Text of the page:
The gender pay gap at some of the UK’s most successful scaleups is worse than the national average, government pay gap figures show, throwing cold water on the tech scene's progressive image.
According to data submitted by 10 of the UK’s biggest tech companies since 2019, energy provider Bulb is the only one to have reported no median hourly pay gap.
Six of the other nine largest scaleups that have reported since had a pay gap that was worse than the 2019 national average of 17.4% — in some cases considerably.
GoCardless, which is yet to file its figures this year, most recently reported a pay gap of 42% in 2019 and Gymshark and Wise had pay gaps of 24% in 2020.
Data shows the amount earnt by women at these scaleups for every pound earnt by men.
While some of the data is a few years old, it’s a sign of how much work is still to be done in UK tech to not only to reach a state of equality in pay — but just to reach a state of inequality that’s no worse than normal.
This comes amid growing calls in the startup world for more transparency around pay, as well as more gender equality around the ecosystem, from the venture capital world right through to the startups that they fund.
“The gender pay gap is in reality a progression gap,” CEO at gender diversity non-profit Wise (not the fintech) Kay Hussain tells Sifted. “For tech, where women represent just 17% of the profession, there is an urgent need to recruit and progress more women into roles at all levels.”
But how bad is the situation? And what’s being done to tackle it? Sifted finds out.
How the situation has changed over time
Between 2017 and 2020, the gender pay gap in the UK closed by around 3 percentage points to 15.5%.
Generally speaking the UK tech scene, and particularly the fintech scene, has improved at a quicker rate than that — but it’s had to.
When reporting began in 2017 neobanks Starling and Monzo had pay gaps of 49% and 48%, more than double the national average.
To put those figures in perspective, the two other UK scaleups required to report that same year, Deliveroo and Ovo, reported a gender pay gap of 13% and 4%, respectively.
Major improvements have been made since by the neobanks, but the historical figures show just how underrepresented the tech industry can be.
Data shows the amount earnt by women at these scaleups for every pound earnt by men.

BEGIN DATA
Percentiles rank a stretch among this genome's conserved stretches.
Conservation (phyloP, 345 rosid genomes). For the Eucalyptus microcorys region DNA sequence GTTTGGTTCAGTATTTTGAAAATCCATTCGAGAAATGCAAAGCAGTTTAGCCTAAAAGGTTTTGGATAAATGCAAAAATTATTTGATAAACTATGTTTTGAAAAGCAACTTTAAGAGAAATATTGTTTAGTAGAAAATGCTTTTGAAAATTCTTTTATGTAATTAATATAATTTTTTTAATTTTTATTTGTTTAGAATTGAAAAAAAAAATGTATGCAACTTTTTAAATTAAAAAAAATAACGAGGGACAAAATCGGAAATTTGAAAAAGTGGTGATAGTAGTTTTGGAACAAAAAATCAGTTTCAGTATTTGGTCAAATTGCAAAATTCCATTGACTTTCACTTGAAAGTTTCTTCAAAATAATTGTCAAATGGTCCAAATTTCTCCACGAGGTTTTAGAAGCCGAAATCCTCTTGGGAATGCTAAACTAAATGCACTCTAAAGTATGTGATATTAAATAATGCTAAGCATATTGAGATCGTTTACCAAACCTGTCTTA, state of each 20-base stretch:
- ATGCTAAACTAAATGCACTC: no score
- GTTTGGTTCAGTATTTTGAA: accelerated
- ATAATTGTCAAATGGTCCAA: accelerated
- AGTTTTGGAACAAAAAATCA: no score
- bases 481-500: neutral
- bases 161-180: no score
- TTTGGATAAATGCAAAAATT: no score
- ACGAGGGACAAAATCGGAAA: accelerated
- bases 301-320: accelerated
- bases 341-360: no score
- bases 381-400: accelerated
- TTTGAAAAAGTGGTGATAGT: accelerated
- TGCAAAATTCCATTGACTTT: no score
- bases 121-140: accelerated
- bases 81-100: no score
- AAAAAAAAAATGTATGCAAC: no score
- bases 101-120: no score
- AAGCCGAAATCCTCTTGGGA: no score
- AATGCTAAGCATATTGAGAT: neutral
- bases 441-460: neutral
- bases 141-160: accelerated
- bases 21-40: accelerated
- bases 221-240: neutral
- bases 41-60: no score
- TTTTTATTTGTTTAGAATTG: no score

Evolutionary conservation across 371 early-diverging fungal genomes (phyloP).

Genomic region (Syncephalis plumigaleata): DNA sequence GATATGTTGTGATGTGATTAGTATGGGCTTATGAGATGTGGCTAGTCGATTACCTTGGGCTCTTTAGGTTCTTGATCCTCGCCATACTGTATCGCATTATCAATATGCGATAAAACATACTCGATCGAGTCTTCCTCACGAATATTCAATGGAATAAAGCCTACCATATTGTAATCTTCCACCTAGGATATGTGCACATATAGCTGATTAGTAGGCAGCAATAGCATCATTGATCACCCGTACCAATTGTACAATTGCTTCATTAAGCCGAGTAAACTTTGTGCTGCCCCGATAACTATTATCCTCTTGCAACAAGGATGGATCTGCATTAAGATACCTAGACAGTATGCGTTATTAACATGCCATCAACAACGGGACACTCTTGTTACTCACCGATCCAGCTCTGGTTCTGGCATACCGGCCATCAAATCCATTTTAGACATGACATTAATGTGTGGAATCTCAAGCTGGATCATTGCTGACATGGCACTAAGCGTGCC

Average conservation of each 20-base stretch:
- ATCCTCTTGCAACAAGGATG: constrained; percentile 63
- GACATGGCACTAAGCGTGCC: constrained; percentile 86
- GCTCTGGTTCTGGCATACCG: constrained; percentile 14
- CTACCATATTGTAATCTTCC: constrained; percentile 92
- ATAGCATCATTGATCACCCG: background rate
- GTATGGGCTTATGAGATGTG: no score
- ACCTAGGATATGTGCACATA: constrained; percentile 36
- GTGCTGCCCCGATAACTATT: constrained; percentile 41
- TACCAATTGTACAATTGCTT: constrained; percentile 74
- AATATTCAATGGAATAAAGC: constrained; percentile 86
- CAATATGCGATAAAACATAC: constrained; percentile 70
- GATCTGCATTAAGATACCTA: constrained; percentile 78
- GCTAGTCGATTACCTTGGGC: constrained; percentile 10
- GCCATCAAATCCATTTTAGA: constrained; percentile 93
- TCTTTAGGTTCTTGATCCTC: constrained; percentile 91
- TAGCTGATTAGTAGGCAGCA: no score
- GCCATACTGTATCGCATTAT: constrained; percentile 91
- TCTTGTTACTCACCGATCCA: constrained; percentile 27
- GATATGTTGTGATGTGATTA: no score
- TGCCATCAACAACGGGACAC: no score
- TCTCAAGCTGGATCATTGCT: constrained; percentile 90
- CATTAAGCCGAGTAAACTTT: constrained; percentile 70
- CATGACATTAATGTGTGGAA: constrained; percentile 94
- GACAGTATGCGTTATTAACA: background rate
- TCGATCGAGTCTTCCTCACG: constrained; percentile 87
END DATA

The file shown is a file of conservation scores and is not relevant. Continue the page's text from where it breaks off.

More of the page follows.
Payments groups Wise, which first reported in 2019, started out on better footing with a pay gap of 29%, and has improved year-on-year — but its figures are still above the national average.
Gousto has also improved — reducing its pay gap by 10% between 2018 and 2019, and CMR Surgical reported the same reduction between 2019 and 2020.
Despite signs of improvement over the years from many UK scaleups, only Bulb, which reported a pay gap of 5% in 2019, has closed the gap entirely to zero.
At others the gap has widened. Improbable, Gymshark and Ovo have all seen their pay gaps increase in the years they’ve been reporting.
Perspectives from the inside
Glassdoor, the job review site, has also measured diversity and inclusion ratings by staff at some of the biggest startups in the UK (500 employees or more).
The ratings are based on reviews from the full and part-time employees, and are measured on a 1-5 scale. These take into account employees’ "perspective" of how diversity and inclusion is treated rather than measurables like pay or senior representation. Sample sizes vary but generally include the largest pool of reviews on the site, and include reviews from all employees — regardless of gender, race and demographic.
Note that the overall scores are cumulative of all reviews up until 6 May 2021. That means it’s worth noting that the rating may differ when filtering only for action taken in the past year.
The results, shown below, place SumUp and Checkout.com as the best performing for diversity, and Darktrace and Revolut among the worse. None of these four companies have yet submitted pay gap data to the government.
What’s being done about it
Broadly speaking, there are two key areas the UK scaleup community is focusing on to try and close the pay gap.
One is external initiatives — the way that a company hires people from without. The other is internal initiatives — the way that a company promotes and invests in its people from within.